consulting services to their audit clients as well as to other clients who do not use their attest services.) What follows is a description of the principal attest services.
Audits: The most important and relevant attest service to this article is auditing: "Auditing is the process by which a competent, independent person accumulates and evaluates evidence about quantifiable information related to a specific economic entity for the purpose of determining and reporting on the degree of correspondence between quantifiable information and established criteria." ALVIN A. ARENS AND JAMES K. LOEBBECKE, AUDITING: AN INTEGRATED APPROACH 2 (5th ed. 1991). In other words, auditing emphasizes the determination of whether the recorded financial information of an entity properly reflects the economic events that occurred during the accounting period. The outcome of the independent audit engagement is the issuance of the audit report. This report states the opinion of the CPA or CPA firm as to the fairness of presentation of the entity's financial statements under audit. The benchmark used to evaluate the fairness is Generally Accepted Accounting Principles (GAAP). GAAP is codified in numbered pronouncements and statements published by the Financial Accounting Standards Board (FASB) and its predecessors. The FASB is an independent standards setting organization established by the accounting profession in the early 1970s. See 1 ORIGINAL PRONOUNCEMENTS, Accounting Standards, FASB Statements of Standards (Fin. Accounting Standards Bd. 1990). The audit opinion represents the positive assurance of the CPA regarding the fairness of the financial statements, which includes the financial health of the entity being audited.
Generally Accepted Auditing Standards (GAAS) are the minimum standards that an auditor must follow in conducting an audit engagement. The codified GAAS is issued by the AICPA and are general in nature; nevertheless, they are enforceable. See 1 AICPA PROFESSIONAL STANDARDS, U.S. Auditing Standards (Am. Inst. of Certified Pub. Accountants (CCH) 1990). Along with GAAS, the auditor relies on other professional pronouncements by the AICPA. For auditing, these professional pronouncements are called the Statements on Auditing Standards (SASs). Id. all sections, at 51-2343. The SASs give more specific guidance, including examples, to CPAs regarding the conduct of audit engagements. However, the SASs are not intended to usurp auditor judgment which is paramount to the execution of a specific audit engagement. Yet, typically during lawsuit proceedings, reference will be made to compliance with GAAS and the SASs. See WANDA A. WALLACE, AUDITING 235-36 (2d ed. 1991).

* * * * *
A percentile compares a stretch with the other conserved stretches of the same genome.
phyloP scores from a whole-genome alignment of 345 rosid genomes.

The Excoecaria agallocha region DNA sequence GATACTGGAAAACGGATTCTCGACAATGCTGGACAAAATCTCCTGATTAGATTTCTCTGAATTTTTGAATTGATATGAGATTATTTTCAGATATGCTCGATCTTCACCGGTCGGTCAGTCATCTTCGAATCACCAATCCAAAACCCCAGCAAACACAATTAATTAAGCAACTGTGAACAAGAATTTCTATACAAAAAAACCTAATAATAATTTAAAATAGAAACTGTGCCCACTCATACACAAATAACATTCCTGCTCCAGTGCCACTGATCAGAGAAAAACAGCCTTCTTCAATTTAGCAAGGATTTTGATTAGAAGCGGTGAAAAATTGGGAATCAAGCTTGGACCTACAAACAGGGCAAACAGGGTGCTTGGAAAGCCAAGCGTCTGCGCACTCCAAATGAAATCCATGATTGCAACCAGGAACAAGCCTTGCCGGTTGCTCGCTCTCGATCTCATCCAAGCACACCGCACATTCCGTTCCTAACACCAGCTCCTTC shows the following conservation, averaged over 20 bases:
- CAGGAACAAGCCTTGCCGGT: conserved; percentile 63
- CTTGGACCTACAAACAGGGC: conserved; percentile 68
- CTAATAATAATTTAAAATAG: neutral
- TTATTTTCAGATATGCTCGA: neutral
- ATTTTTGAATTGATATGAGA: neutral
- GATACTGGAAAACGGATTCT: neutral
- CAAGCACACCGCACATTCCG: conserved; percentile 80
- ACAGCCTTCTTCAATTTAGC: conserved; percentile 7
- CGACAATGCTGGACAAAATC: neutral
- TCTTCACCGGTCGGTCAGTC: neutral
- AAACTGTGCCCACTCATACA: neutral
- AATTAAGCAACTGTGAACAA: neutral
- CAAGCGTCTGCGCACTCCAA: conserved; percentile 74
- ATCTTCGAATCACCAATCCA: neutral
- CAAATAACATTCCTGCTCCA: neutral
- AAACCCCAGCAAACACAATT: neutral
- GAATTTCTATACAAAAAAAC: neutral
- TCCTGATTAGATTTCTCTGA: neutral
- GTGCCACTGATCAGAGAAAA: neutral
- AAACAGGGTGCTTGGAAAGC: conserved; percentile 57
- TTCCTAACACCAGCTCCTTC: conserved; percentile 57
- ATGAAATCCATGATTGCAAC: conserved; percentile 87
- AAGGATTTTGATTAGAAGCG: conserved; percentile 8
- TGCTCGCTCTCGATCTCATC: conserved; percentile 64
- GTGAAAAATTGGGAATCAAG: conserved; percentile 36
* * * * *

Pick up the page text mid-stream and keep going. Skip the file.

The SASs discuss a multitude of topics, including the types of: (1) audit reports that can be issued; (2) evidence that can be collected; (3) audit procedures that can be performed; and (4) audit tools that can be used. Nevertheless, the SASs do not cover all issues that an auditor may encounter on a given audit engagement because new accounting issues are always emerging. In addition, the SASs do not tell the auditor specifically what to do for a particular set of client circumstances. These decisions are left to the individual auditor based on his or her professional judgment. However, there are common audit procedures that are performed in many audit engagements. For example, the SASs indicate that auditors should observe the client company's physical inventory when those inventories are considered material to the client's financial statements. 1 AICPA PROFESSIONAL STANDARDS, U.S. Auditing Standards, AU section 331, at 331-33 (Am. Inst. of Certified Pub. Accountants (CCH) 1990). Likewise, the SASs recommend that the auditor should confirm the client's accounts receivable with customers if